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Dave E Shank 08-25-2003 01:08 PM

I would like to chim in with a further question... my sbc 350 runs hot at idle in traffic, about 230 degrees. Local hot rod supplier is telling me the cure is to advance distributor until rattle and ping under load, back off a little and engine will run a lot cooler??? Have any of you seen this in action?. Right now I am running about 8 degrees BTDC. But this sounds so off the wall to me. Any comments would be appreciated.....THANKS....DAVE

dmorris1200 08-25-2003 01:20 PM

Quote:

Originally posted by Dave E Shank
I would like to chim in with a further question... my sbc 350 runs hot at idle in traffic, about 230 degrees. Local hot rod supplier is telling me the cure is to advance distributor until rattle and ping under load, back off a little and engine will run a lot cooler??? Have any of you seen this in action?. Right now I am running about 8 degrees BTDC. But this sounds so off the wall to me. Any comments would be appreciated.....THANKS....DAVE
This would probably make a good new thread Dave, may get more attention as a thread on it's own. This is one of those things where a few different approaches could be done. What your generally looking to do is to see if modifying your engines timing while idling will help your temp concern at idle. Changing base timing will do this, also if you're currently using a ported vacuum source for your vacuum advance you could try using manifold vacuum. Understand anytime you change something you're changing your engines timing characteristics (curve, total, etc.).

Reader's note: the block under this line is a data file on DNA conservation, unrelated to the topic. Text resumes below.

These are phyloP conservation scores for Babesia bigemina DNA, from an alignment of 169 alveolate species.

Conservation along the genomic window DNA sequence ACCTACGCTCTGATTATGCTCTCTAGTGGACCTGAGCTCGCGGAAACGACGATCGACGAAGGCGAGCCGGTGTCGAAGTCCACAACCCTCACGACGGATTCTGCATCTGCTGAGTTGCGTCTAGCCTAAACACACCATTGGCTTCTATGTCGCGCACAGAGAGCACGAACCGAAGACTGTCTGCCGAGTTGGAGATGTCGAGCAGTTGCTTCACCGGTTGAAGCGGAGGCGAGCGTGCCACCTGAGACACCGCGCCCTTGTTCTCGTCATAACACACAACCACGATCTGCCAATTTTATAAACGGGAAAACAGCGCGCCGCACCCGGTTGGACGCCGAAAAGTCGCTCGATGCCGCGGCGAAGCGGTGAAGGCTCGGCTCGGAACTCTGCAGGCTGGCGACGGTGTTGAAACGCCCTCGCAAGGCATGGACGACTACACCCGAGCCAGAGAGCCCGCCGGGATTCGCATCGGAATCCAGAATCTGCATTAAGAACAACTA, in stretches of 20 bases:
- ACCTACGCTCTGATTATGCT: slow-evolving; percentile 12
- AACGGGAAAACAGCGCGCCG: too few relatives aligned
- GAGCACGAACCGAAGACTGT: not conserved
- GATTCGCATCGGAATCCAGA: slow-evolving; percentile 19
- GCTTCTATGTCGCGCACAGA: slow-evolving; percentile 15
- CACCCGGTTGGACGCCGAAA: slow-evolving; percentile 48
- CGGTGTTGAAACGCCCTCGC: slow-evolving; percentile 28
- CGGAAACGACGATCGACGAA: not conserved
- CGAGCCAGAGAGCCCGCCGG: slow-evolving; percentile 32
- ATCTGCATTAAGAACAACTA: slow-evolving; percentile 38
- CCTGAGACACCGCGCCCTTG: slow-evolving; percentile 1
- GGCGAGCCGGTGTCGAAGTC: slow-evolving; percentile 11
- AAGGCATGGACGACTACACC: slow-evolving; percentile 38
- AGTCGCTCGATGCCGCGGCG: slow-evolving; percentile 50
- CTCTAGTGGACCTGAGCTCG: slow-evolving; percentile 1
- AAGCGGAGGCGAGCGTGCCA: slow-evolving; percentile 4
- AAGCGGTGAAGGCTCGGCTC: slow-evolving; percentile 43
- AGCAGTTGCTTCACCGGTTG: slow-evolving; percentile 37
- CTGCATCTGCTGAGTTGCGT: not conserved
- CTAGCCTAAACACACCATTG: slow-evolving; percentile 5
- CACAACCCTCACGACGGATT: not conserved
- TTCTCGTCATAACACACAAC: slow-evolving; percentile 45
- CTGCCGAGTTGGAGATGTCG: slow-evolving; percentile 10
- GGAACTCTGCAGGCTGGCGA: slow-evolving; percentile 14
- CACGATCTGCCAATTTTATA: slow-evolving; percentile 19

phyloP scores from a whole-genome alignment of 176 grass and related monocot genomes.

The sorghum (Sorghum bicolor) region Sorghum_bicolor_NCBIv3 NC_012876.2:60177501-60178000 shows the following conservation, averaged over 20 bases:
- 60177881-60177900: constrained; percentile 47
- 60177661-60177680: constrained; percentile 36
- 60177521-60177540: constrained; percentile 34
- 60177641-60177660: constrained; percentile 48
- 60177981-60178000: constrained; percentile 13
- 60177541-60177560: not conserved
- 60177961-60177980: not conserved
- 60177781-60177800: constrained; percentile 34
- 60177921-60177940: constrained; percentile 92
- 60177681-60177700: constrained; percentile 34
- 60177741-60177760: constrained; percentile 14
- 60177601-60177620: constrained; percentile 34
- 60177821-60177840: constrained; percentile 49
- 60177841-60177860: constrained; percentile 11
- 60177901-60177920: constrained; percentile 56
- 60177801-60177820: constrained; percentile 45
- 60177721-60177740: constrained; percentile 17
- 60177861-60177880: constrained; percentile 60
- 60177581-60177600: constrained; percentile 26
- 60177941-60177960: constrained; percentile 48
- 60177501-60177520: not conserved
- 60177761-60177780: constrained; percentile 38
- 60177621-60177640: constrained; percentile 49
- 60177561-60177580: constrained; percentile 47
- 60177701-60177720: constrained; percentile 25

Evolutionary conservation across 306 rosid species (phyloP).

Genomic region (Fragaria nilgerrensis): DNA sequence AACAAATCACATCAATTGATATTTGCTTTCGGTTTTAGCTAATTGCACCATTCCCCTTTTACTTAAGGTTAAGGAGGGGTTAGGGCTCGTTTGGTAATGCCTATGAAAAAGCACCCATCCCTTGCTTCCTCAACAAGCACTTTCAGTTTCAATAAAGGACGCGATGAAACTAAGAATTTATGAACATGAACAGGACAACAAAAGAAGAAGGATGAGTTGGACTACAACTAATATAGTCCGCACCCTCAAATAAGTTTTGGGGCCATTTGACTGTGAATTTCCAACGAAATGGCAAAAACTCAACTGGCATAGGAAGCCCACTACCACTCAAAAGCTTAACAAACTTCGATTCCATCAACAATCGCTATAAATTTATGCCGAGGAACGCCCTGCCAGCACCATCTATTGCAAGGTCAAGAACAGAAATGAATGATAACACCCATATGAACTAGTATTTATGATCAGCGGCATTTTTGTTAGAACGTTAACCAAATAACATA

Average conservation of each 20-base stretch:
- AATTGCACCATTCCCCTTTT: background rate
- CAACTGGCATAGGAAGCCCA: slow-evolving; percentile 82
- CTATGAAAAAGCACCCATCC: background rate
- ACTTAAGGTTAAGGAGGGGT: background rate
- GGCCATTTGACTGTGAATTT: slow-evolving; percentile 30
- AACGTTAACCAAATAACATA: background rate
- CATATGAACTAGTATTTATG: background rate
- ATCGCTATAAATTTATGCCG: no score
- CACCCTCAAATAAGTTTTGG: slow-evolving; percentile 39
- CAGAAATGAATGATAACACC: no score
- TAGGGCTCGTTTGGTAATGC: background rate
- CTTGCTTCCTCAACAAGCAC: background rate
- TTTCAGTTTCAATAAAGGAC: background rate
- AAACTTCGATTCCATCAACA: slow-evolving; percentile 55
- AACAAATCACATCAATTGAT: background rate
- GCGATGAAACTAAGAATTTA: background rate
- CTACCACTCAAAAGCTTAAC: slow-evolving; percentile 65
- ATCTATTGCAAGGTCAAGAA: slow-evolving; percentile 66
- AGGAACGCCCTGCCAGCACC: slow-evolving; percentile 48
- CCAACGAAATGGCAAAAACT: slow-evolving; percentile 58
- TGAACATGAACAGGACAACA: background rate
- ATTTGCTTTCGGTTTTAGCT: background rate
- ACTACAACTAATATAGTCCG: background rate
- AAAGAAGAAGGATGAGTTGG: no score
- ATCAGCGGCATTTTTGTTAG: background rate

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Frisco 08-25-2003 03:41 PM

AHA!!! DMMorris we do agree at last!!!:thumbup:

Increasing your initial timing can lower your operating temps. Experiment to see. Increase in 2 degree increments until you get 'ping' under a light to moderate load. Then back off two degrees.

And Yes, I discovered this when breaking in a cam in the past. I set the distibutor at a point where I knew the engine would start immediately. I then increased the RPM to about 2800 RPM and began to go over the engine looking for any leaks. After about ten minutes of run time I noticed the headers were glowing red at the junction of the individual pipes and the collector. The water temp was about 225. I almost panicked. Without lowering the RPM, I hooked up the timing light, dis-connected the vacuum hose and plugged it and set the timing to 36 degrees. It was about 22 degrees to start. Pipes immediately cooled down, water temp slowly went down to 185. :D